3. Use Adobe to Create and Comment Documents
Consider this tip mandatory: Adobe Acrobat should be on every computer in your office. Acrobat can be very pricey and there may be some economical alternatives out there but this tool is so important that I would get stingy somewhere else in your budget. Products like Adobe Acrobat Nuance PDF Converter Pro add a virtual printer to your computer that allows you to “print” anything you can send to your regular printer as a PDF file.
4. Send and Receive Emails from Any Device
These days there is little excuse for not getting an email. One of the most valuable tech tricks you should make the time to learn and understand is that of email setup. You should know how to set up incoming and outgoing emails on any device (desktop, laptop, cell phone). When it comes to this topic, there is a lot that you could know but who has time for that? Here is what you need to know.
First, like a street, there are two lanes for your email: one coming and one going. Email comes into your inbox through a pipe called POP3 (Post Office Protocol if you must know). It goes out through a different pipe called SMTP (Simple Mail Transfer Protocol). The addresses for those “pipes” can and often are the same. The second and third bits of information you need to know is your user ID and password for that email account and how you are expected to input that data. Some service providers require you to always include the domain name when you input the ID. Other providers might not require the domain so you might just enter something like alinares for the user ID.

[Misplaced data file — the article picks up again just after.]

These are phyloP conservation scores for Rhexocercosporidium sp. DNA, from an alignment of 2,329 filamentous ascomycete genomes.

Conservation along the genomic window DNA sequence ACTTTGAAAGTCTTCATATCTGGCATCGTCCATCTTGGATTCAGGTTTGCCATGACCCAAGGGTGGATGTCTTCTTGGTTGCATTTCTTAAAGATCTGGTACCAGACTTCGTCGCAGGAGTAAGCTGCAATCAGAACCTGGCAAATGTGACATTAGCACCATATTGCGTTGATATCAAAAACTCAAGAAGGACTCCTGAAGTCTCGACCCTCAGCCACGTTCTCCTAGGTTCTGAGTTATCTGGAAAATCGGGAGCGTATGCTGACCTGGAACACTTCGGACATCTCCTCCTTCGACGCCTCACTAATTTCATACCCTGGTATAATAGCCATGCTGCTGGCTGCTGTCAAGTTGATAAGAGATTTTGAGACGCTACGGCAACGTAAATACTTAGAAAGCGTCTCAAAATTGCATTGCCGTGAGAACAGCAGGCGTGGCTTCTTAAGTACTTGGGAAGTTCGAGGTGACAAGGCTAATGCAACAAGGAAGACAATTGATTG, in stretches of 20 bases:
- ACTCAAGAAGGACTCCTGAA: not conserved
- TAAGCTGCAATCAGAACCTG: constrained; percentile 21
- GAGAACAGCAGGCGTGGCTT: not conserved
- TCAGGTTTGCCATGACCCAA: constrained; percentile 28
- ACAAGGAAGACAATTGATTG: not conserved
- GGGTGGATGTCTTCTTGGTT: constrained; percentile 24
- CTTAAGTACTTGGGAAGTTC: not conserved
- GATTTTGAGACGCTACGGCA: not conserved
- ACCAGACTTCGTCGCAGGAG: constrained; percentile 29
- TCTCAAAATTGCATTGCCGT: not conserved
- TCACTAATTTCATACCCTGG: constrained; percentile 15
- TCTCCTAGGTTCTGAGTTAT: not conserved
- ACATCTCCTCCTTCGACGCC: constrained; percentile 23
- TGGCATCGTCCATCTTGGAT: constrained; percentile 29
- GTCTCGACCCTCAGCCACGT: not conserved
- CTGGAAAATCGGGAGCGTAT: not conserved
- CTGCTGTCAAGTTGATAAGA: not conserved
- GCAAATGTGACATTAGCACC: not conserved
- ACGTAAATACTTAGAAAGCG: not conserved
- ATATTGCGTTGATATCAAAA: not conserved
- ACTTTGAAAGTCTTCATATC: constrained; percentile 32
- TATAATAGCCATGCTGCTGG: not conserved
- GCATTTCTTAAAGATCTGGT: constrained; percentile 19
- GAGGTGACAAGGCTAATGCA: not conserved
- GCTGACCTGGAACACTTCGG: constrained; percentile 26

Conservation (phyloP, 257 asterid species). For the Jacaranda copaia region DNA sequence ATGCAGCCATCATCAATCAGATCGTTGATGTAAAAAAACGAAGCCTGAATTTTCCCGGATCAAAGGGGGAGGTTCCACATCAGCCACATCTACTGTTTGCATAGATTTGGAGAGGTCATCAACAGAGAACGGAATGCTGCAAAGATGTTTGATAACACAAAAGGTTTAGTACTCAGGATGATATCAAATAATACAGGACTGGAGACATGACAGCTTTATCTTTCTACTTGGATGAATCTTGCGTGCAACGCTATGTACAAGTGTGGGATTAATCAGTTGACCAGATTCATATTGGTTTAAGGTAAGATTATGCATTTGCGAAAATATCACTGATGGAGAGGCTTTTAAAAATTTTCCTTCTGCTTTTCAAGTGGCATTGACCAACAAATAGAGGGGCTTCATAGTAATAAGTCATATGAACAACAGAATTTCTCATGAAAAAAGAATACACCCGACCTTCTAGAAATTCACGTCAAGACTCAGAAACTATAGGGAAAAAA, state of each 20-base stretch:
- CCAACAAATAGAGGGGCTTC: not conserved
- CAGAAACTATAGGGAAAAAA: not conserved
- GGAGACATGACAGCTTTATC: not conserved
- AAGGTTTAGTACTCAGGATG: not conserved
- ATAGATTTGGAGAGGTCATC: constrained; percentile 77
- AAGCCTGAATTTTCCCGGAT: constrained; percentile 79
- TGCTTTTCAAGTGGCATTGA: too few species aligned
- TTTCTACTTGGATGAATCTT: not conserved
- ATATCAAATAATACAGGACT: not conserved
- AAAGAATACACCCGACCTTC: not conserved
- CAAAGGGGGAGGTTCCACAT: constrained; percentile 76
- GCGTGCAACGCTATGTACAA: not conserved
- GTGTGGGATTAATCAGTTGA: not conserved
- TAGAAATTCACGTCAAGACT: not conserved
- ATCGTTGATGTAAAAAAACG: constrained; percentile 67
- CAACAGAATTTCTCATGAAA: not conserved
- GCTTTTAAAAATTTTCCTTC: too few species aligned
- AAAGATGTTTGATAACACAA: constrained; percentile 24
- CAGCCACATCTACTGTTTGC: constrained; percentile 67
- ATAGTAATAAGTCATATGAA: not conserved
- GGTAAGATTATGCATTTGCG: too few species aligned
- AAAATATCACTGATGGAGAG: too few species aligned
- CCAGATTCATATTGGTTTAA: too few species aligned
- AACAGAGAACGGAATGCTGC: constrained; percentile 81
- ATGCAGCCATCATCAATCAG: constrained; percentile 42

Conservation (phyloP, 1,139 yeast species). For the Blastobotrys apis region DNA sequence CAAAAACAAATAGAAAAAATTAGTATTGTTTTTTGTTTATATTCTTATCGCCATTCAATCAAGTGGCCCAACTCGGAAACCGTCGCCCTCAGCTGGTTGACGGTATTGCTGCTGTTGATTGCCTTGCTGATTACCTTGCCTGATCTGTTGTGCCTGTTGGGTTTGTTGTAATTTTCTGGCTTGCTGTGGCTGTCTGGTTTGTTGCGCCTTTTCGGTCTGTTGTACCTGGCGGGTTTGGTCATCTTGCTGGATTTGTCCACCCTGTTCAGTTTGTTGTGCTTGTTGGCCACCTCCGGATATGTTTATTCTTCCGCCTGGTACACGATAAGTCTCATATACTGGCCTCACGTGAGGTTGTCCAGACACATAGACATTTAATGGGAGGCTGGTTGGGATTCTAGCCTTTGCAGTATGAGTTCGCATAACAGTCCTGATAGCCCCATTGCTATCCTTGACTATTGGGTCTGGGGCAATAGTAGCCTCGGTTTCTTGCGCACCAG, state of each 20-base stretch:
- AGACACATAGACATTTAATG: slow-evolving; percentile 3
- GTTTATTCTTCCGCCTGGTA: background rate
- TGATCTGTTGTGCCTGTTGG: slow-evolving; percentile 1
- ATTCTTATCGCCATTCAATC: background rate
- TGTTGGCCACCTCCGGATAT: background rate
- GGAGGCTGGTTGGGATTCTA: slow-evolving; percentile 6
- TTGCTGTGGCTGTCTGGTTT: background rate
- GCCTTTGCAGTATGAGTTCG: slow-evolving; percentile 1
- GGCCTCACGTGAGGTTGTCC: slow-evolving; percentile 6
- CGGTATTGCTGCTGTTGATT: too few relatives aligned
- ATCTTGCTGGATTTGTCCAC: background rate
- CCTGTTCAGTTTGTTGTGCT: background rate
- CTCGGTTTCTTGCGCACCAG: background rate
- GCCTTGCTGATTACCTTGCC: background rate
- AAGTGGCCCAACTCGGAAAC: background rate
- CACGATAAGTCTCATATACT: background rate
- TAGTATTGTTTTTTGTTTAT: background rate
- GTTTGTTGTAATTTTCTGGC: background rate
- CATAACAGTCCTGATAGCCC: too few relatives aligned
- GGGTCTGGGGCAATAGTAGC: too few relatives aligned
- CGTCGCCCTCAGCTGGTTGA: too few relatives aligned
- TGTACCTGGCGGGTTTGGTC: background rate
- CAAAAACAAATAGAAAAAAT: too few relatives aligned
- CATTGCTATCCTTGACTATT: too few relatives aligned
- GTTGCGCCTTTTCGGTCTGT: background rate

5. Nothing But ‘Net
The Internet could be one of your most valuable resources. If you start using it for everyday tasks. To run a more efficient practice (and life!) you should be taking advantage of many web-based applications. Such as:
Web-based email. You should have a web-based email address or email alternate that you can use and your clients can reach at during a crisis or emergency. After Katrina, many attorneys were left email-helpless because their firm email servers were down.
Internet Faxing. There is little use for a traditional fax machine these days. An Internet based fax number will deliver faxed to your inbox as a PDF file and a scanner will allow you to scan paper documents to a file that you can “fax” over the Internet. The recipient is none-the-wiser.
Online banking (especially if you are a solo or small firm that doesn’t have a sophisticated accounting package). You would be hard pressed to find a bank that doesn’t offer statement download and bill payment services that integrate into Quickbooks or Quicken.
Travel a lot? Learn how to book air and hotel reservations over the net. More importantly, learn how to check-in on-line (or at a kiosk at the airport). The time you won’t be spending in lines at the airport will be spent enjoying a pre-flight cocktail at the bar.
Learn to efficiently search for court records, public records, tax appraiser websites and many other on-line databases.
Technology can be overwhelming and client expectations of how attorneys are using technology don't seem to be waning. Taking the time to learn one tip or tool at a time will not only make you more efficient and less frustrated, but will also impress your clients.